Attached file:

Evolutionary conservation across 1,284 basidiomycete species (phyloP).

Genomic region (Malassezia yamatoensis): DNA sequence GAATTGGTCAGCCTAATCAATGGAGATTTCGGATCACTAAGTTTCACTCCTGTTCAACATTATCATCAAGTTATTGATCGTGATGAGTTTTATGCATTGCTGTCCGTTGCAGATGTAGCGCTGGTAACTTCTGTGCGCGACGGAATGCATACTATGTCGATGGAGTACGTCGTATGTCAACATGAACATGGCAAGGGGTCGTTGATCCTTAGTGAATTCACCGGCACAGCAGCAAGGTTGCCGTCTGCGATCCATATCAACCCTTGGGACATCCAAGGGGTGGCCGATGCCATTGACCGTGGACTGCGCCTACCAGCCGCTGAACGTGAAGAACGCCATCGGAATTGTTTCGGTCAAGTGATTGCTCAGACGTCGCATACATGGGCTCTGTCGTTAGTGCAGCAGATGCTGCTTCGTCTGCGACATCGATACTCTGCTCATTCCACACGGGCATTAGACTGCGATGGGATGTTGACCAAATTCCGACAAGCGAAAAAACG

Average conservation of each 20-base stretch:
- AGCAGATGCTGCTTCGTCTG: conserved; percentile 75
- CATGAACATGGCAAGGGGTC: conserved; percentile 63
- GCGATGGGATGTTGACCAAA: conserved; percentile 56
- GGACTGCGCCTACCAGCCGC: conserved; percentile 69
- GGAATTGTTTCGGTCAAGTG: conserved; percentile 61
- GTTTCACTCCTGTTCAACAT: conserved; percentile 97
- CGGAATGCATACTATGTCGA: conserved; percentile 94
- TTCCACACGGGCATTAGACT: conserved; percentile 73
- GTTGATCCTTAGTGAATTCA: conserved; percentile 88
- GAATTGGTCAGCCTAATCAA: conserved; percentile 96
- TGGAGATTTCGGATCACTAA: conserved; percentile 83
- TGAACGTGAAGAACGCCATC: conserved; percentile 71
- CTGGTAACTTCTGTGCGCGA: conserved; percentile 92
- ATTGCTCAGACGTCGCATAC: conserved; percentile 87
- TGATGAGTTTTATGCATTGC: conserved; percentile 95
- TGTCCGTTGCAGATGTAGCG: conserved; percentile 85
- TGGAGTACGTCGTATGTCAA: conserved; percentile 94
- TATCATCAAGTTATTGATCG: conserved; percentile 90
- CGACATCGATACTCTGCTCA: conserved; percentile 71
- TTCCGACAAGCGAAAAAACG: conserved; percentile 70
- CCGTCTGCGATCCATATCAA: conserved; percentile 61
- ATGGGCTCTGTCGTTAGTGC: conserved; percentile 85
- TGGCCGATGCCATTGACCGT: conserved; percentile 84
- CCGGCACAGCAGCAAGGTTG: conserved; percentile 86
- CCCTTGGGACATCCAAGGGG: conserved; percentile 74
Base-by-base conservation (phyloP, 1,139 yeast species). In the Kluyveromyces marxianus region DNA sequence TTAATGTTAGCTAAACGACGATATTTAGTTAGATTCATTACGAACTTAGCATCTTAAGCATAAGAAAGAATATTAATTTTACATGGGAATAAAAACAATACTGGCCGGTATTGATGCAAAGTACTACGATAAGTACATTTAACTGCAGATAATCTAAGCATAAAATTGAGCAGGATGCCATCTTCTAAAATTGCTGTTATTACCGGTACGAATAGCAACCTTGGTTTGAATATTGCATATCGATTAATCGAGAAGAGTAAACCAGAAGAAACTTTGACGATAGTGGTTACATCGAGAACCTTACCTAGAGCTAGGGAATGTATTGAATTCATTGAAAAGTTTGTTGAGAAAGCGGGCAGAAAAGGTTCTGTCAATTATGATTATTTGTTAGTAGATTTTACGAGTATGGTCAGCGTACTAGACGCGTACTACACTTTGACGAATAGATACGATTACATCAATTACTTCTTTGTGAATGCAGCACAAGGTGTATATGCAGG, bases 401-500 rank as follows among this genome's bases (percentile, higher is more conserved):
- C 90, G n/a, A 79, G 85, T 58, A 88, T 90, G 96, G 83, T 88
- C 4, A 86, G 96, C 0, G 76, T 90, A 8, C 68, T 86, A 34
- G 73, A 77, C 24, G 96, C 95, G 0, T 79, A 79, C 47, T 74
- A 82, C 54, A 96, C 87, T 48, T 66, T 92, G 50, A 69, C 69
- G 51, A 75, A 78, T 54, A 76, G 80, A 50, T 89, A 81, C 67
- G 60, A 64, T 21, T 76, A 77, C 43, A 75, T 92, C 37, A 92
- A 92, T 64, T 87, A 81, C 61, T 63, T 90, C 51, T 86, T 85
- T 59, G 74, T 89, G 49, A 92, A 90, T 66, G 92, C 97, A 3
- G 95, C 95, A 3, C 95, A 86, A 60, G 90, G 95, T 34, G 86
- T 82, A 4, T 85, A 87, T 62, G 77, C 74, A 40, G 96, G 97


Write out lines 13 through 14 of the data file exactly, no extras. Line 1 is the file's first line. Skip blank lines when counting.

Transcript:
- GAATTGGTCAGCCTAATCAA: conserved; percentile 96
- TGGAGATTTCGGATCACTAA: conserved; percentile 83